Scott Horton Interviews Richard Maybury

Scott Horton, October 10, 2008

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Richard Maybury, author of the U.S. and World Early Warning Report, discusses the evolution of common law, the American Revolutionary revolt for natural rights, the “divine right” of the majority, the importance of self-defense to a society’s freedom, the imbalanced offensive/defensive cost ratio, Osama Bin Laden’s strategy of bankrupting the American empire, how to profit from a libertarian understanding of money and power, the emerging second Cold War with Russia, the moral questions around investing in government-tied businesses, the corruption of political power, the two-party system hoax and the coming second American Revolution.

MP3 here. (44:25)

Richard Maybury is the author of the investment newsletter, U.S. and World Early Warning Report and the Uncle Eric books.

6 Responses to “Richard Maybury”

  1. Where is the historical support for Maybury’s assertion that the common law developed as ecclesiastical courts distilled the wisdom of all religions down to “do all you have agreed to do” and “do not encroach on other persons or their property”? Also, where is the support for this assertion in traditional theology? How did these courts know who had agreed to what and who held what property in order to apply these principles?

  2. All very nice to be so optimistic about the prospect of another American Revolution; however, since Oct. 1, Northcom has activated a brigade just back from Iraq whose duty it will be to patrol American streets and presumably able to put down any revolution. My right to own a weapon doesn’t mean a lot in the face of modern weaponry.

    Rather than a return to the 1787 Constitution, wouldn’t a libertarian be more inclined to support the Anti-federalist position? Jefferson wasn’t particularly pleased with the Constitution that was written while he was out of the country, after all.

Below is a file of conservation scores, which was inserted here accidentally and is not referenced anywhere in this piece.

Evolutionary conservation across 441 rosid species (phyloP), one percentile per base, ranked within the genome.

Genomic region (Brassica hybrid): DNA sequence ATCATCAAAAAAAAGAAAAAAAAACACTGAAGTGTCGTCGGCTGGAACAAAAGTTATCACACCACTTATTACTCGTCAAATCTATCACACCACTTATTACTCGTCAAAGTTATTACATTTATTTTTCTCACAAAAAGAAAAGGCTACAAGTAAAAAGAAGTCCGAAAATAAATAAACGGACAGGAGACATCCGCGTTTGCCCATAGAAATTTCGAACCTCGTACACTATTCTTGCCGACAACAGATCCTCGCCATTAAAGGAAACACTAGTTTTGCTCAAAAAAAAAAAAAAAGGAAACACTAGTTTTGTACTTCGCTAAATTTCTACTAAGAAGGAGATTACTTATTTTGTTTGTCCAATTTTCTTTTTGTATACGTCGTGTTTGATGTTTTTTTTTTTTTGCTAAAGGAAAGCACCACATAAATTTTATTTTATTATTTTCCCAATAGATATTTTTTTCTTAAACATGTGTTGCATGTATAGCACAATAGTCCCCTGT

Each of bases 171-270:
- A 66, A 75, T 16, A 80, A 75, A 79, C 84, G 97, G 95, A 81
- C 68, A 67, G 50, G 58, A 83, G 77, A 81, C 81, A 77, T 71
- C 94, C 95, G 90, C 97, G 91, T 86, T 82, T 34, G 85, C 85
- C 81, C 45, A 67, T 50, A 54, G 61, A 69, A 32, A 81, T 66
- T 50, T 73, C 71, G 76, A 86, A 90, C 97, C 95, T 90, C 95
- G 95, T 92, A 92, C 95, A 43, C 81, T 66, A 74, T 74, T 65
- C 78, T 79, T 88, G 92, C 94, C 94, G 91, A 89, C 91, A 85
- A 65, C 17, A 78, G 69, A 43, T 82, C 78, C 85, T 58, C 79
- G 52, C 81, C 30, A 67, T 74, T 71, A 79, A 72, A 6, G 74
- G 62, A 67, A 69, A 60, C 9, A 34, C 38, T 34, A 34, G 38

3. Obama said that Iran should be barred from importing gasoline. Isn´t that the same as HR 362 and SR 580 ??? And that´s virtually a Declaration of War as Congressman Ron Paul stated.

  4. Mr Maybury’s Uncle Eric series book are great. I do not agree with everything in them but they are packed with great information. Page for page I can’t think of a small set of books that can take one from complete ignorance to a basic understanding of economics, law, and important history (his books on wwi,wwii are superb) . Great books for your kids and ignorant adults like most of us

  5. I don’t buy the statements about the origins of common law. But that is a mere quibble.

    The rationalisations for profiting from mayhem and bloodshed left me feeling decidedly ill.

    It may be all ‘corrupt’ to one degree or another, but that is not an excuse to abandon moral judgment. I’d rather make a modest profit investing in someone who makes ploughshares than make a ‘killing’ out of hi-tech death machines.

  6. Martin:
    Maybury’s assertion is incorrect, but is useful to form a “foundation myth” for his views. The Common Law is a concept that was brought to Britain by the Normans and if anything was based on Germanic tribal law. It was not related to the (Christian/Catholic) ecclesiastical courts, which developed Equity. The generalisation “not to encroach on other persons or their property” is not well supported by religions: at best it applied to members of one’s own religion only. Thus crusades against the heathens and jihad against the unbelievers, and once one had taken their land, the heathens and unbelievers were to be quickly or slowly eradicated (as remains the case in Islamic countries which implement Sharia/aspects thereof).

    In Common Law, Judges developed precedent by writing down their judgements (and the facts of the case on which it was based). The judges were based in cities and did circuits of the country. When they returned, they compared judgements and developed it from there.
    Regarding who owned property, the Statute of Frauds in England was passed in 1677 so that all property transactions must be in writing.

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